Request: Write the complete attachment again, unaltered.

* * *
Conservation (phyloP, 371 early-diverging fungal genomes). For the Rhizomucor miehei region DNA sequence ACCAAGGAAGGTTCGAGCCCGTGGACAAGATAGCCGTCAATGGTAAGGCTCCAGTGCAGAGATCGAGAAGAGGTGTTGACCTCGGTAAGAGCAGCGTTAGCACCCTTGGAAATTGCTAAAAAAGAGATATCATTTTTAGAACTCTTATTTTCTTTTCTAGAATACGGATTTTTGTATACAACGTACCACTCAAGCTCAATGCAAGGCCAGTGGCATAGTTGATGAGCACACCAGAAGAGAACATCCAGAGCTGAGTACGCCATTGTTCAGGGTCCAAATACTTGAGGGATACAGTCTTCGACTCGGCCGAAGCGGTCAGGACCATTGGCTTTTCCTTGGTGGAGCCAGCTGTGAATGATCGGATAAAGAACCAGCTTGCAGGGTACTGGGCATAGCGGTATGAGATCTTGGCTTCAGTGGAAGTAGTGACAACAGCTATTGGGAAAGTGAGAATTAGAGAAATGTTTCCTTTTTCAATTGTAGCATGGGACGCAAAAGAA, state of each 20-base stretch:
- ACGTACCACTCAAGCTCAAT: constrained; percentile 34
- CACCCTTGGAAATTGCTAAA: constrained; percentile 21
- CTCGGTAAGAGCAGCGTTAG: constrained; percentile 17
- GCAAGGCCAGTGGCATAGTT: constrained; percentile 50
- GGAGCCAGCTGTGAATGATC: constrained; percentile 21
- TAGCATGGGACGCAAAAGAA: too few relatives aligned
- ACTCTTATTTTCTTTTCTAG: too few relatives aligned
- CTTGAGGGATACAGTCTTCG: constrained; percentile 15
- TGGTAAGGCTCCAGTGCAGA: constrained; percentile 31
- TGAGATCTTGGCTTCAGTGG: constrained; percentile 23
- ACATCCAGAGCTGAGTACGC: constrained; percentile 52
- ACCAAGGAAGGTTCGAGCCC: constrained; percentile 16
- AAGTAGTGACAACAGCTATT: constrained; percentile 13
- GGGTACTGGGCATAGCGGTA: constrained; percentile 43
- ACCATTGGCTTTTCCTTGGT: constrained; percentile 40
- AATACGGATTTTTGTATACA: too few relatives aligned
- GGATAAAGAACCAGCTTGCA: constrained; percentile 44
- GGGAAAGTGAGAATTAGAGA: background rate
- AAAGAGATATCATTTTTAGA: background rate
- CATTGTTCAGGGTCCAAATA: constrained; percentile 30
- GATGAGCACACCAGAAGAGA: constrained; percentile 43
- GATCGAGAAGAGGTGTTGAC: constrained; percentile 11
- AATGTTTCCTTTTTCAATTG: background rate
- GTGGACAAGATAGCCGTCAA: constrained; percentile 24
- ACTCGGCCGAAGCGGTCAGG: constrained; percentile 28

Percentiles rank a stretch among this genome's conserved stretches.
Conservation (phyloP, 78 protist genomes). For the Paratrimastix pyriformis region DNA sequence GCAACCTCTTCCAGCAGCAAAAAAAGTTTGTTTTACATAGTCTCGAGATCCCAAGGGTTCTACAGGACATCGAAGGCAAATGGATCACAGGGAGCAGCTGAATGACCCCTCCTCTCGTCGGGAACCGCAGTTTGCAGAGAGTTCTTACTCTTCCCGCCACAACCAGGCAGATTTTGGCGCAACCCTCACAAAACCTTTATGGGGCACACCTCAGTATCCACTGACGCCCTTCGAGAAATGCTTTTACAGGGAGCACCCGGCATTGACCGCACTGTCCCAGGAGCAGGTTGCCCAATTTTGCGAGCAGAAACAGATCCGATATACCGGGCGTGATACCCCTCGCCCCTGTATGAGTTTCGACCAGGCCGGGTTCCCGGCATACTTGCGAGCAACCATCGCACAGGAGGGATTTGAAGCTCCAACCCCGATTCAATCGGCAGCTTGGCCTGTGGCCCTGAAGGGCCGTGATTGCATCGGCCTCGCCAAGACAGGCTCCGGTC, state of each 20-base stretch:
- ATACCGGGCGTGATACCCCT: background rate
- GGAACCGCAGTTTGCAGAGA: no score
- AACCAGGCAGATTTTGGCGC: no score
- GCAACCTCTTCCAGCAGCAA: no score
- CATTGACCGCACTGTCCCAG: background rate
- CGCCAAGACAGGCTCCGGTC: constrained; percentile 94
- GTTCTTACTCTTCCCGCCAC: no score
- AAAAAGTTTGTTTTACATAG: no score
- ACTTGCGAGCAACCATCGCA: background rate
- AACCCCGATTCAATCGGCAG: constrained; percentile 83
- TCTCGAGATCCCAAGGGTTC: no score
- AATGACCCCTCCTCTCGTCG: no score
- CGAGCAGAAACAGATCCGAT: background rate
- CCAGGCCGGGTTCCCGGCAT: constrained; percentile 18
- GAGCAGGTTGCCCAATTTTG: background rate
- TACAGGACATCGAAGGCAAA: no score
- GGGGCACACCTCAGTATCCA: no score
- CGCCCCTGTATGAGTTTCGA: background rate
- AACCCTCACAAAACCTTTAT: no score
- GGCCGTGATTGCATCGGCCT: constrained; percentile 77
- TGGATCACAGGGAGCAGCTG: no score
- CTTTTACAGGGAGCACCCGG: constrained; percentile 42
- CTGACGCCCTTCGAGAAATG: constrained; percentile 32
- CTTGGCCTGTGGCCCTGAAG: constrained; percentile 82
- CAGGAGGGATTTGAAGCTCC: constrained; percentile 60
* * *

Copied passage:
Conservation (phyloP, 371 early-diverging fungal genomes). For the Rhizomucor miehei region DNA sequence ACCAAGGAAGGTTCGAGCCCGTGGACAAGATAGCCGTCAATGGTAAGGCTCCAGTGCAGAGATCGAGAAGAGGTGTTGACCTCGGTAAGAGCAGCGTTAGCACCCTTGGAAATTGCTAAAAAAGAGATATCATTTTTAGAACTCTTATTTTCTTTTCTAGAATACGGATTTTTGTATACAACGTACCACTCAAGCTCAATGCAAGGCCAGTGGCATAGTTGATGAGCACACCAGAAGAGAACATCCAGAGCTGAGTACGCCATTGTTCAGGGTCCAAATACTTGAGGGATACAGTCTTCGACTCGGCCGAAGCGGTCAGGACCATTGGCTTTTCCTTGGTGGAGCCAGCTGTGAATGATCGGATAAAGAACCAGCTTGCAGGGTACTGGGCATAGCGGTATGAGATCTTGGCTTCAGTGGAAGTAGTGACAACAGCTATTGGGAAAGTGAGAATTAGAGAAATGTTTCCTTTTTCAATTGTAGCATGGGACGCAAAAGAA, state of each 20-base stretch:
- ACGTACCACTCAAGCTCAAT: constrained; percentile 34
- CACCCTTGGAAATTGCTAAA: constrained; percentile 21
- CTCGGTAAGAGCAGCGTTAG: constrained; percentile 17
- GCAAGGCCAGTGGCATAGTT: constrained; percentile 50
- GGAGCCAGCTGTGAATGATC: constrained; percentile 21
- TAGCATGGGACGCAAAAGAA: too few relatives aligned
- ACTCTTATTTTCTTTTCTAG: too few relatives aligned
- CTTGAGGGATACAGTCTTCG: constrained; percentile 15
- TGGTAAGGCTCCAGTGCAGA: constrained; percentile 31
- TGAGATCTTGGCTTCAGTGG: constrained; percentile 23
- ACATCCAGAGCTGAGTACGC: constrained; percentile 52
- ACCAAGGAAGGTTCGAGCCC: constrained; percentile 16
- AAGTAGTGACAACAGCTATT: constrained; percentile 13
- GGGTACTGGGCATAGCGGTA: constrained; percentile 43
- ACCATTGGCTTTTCCTTGGT: constrained; percentile 40
- AATACGGATTTTTGTATACA: too few relatives aligned
- GGATAAAGAACCAGCTTGCA: constrained; percentile 44
- GGGAAAGTGAGAATTAGAGA: background rate
- AAAGAGATATCATTTTTAGA: background rate
- CATTGTTCAGGGTCCAAATA: constrained; percentile 30
- GATGAGCACACCAGAAGAGA: constrained; percentile 43
- GATCGAGAAGAGGTGTTGAC: constrained; percentile 11
- AATGTTTCCTTTTTCAATTG: background rate
- GTGGACAAGATAGCCGTCAA: constrained; percentile 24
- ACTCGGCCGAAGCGGTCAGG: constrained; percentile 28

Percentiles rank a stretch among this genome's conserved stretches.
Conservation (phyloP, 78 protist genomes). For the Paratrimastix pyriformis region DNA sequence GCAACCTCTTCCAGCAGCAAAAAAAGTTTGTTTTACATAGTCTCGAGATCCCAAGGGTTCTACAGGACATCGAAGGCAAATGGATCACAGGGAGCAGCTGAATGACCCCTCCTCTCGTCGGGAACCGCAGTTTGCAGAGAGTTCTTACTCTTCCCGCCACAACCAGGCAGATTTTGGCGCAACCCTCACAAAACCTTTATGGGGCACACCTCAGTATCCACTGACGCCCTTCGAGAAATGCTTTTACAGGGAGCACCCGGCATTGACCGCACTGTCCCAGGAGCAGGTTGCCCAATTTTGCGAGCAGAAACAGATCCGATATACCGGGCGTGATACCCCTCGCCCCTGTATGAGTTTCGACCAGGCCGGGTTCCCGGCATACTTGCGAGCAACCATCGCACAGGAGGGATTTGAAGCTCCAACCCCGATTCAATCGGCAGCTTGGCCTGTGGCCCTGAAGGGCCGTGATTGCATCGGCCTCGCCAAGACAGGCTCCGGTC, state of each 20-base stretch:
- ATACCGGGCGTGATACCCCT: background rate
- GGAACCGCAGTTTGCAGAGA: no score
- AACCAGGCAGATTTTGGCGC: no score
- GCAACCTCTTCCAGCAGCAA: no score
- CATTGACCGCACTGTCCCAG: background rate
- CGCCAAGACAGGCTCCGGTC: constrained; percentile 94
- GTTCTTACTCTTCCCGCCAC: no score
- AAAAAGTTTGTTTTACATAG: no score
- ACTTGCGAGCAACCATCGCA: background rate
- AACCCCGATTCAATCGGCAG: constrained; percentile 83
- TCTCGAGATCCCAAGGGTTC: no score
- AATGACCCCTCCTCTCGTCG: no score
- CGAGCAGAAACAGATCCGAT: background rate
- CCAGGCCGGGTTCCCGGCAT: constrained; percentile 18
- GAGCAGGTTGCCCAATTTTG: background rate
- TACAGGACATCGAAGGCAAA: no score
- GGGGCACACCTCAGTATCCA: no score
- CGCCCCTGTATGAGTTTCGA: background rate
- AACCCTCACAAAACCTTTAT: no score
- GGCCGTGATTGCATCGGCCT: constrained; percentile 77
- TGGATCACAGGGAGCAGCTG: no score
- CTTTTACAGGGAGCACCCGG: constrained; percentile 42
- CTGACGCCCTTCGAGAAATG: constrained; percentile 32
- CTTGGCCTGTGGCCCTGAAG: constrained; percentile 82
- CAGGAGGGATTTGAAGCTCC: constrained; percentile 60